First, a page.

The museum for geeks

Most geeks I know of don't give a damn about Museums. I have known a lot of geeks, but I am still not confident that I can make a generalization out of it. But I did find one museum which I believe would be interesting for geeks too - Computer History Museum at Mountain View, CA. I visited it last Saturday with Manav and had a great time.

Apart from the machines or reproduction of machines from over 100 years, they also have free guided tours. They also have been working on restoring old machines like the PDP-1 and have also obtained one of the world's two Babbage Machines. We were lucky enough to witness a live working demo of the PDP-1 when we want and the Babbage Engine is going to be inaugurated this Saturday. If you are interested in these things, head out there this weekend.

I will share a bunch of photos along with some descriptions:

The worlds first router, though it was called "Interface Message Processor" back then.

Peter telling us about the PDP1. He also told us the story of how he lost the punch cards for the original music he wrote and how he got it back 40 years later at the musuem and how they reconstructed the program to synthesize the music and how he manage to restore everything together. The demo was a once in a lifetime experience.

Peter Samson and Stephen Rusell are live demoing the PDP-1 to us. Peter wrote the first music software, which synthesized 4 tunes and it was written on a PDP 1 and he actually demoed the original 40 year old music program to us. Stephen wrote the first Video Game, again on a PDP 1 and he also demoed it us. It had 4 controls - one each for Left and Right, one for shooting and one to go into Hyper Space. You probably guessed right that it was a Space Wars game. The amazing constraints of the machines then and the significance of the game on that was quite marvellous to experience.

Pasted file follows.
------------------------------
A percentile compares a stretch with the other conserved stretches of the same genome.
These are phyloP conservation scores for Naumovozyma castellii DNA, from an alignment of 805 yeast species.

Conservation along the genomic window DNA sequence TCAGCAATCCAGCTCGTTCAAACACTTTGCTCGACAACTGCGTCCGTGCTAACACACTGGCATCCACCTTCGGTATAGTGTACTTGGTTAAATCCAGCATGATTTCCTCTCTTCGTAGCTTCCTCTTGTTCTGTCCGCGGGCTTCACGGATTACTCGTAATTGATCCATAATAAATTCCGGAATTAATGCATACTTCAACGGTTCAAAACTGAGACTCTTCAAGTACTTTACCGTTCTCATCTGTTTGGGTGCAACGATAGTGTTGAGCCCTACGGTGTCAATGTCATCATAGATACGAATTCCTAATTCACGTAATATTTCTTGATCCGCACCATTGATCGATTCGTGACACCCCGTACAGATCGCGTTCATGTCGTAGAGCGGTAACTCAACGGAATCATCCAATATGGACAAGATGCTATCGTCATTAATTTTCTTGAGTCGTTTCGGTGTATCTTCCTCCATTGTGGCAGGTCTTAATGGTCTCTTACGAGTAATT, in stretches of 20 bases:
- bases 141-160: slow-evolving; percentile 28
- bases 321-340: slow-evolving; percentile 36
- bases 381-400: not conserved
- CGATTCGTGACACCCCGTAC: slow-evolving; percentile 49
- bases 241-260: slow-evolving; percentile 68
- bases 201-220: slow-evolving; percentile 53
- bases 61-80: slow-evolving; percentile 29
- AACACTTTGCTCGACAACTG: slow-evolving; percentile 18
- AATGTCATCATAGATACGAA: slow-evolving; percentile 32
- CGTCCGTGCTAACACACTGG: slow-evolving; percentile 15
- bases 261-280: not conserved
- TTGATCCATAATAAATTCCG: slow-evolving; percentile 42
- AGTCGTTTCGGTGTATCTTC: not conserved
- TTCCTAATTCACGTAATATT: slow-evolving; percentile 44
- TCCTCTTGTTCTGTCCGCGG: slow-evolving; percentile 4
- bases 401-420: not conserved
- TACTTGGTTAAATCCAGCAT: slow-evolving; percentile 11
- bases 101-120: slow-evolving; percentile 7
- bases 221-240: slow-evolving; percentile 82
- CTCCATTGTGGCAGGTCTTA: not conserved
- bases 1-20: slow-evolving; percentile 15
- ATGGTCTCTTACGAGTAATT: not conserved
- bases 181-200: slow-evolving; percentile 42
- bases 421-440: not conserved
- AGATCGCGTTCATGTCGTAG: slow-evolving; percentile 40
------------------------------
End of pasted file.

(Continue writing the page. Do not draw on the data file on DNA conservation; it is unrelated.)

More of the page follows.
Me trying to play the world's first ever video game. Peter Samson and Stephen Rusell look on.

A gimmick of a computer, priced at $10,600 and meant to be installed in a kitchen and used for storing recipes. At that time, you could buy a home in that money and apparently not a single piece was ever sold.

Thats an IBM 360. It was a dream to see the legendary system. It was the first series of machine that IBM designed to be compatible across multiple versions and the backward compatibility to that instruction set has been maintained till today.

Computer connected to a radar used for detecting Russian bombers over the North Pole. These were deployed near the Canadian Border, had a 100% success rate (US was never bombed over the NP). It had a light gun to capture input and also had a small ashtray and a lighter. How cool of a workstation was that!!

This machine was used for counting people and their details in a Census. This was a machine built by Hollerith whose organization eventually became IBM. (I don't know why I was posing like that!!)

The Babbage engine - only 1 of 2 ever built. It was conceived by Charles Babbage but never executed, but was completed in 2008. It will be inaugrated on May 10 at the Musuem.

For more photos check out the Flickr photo stream.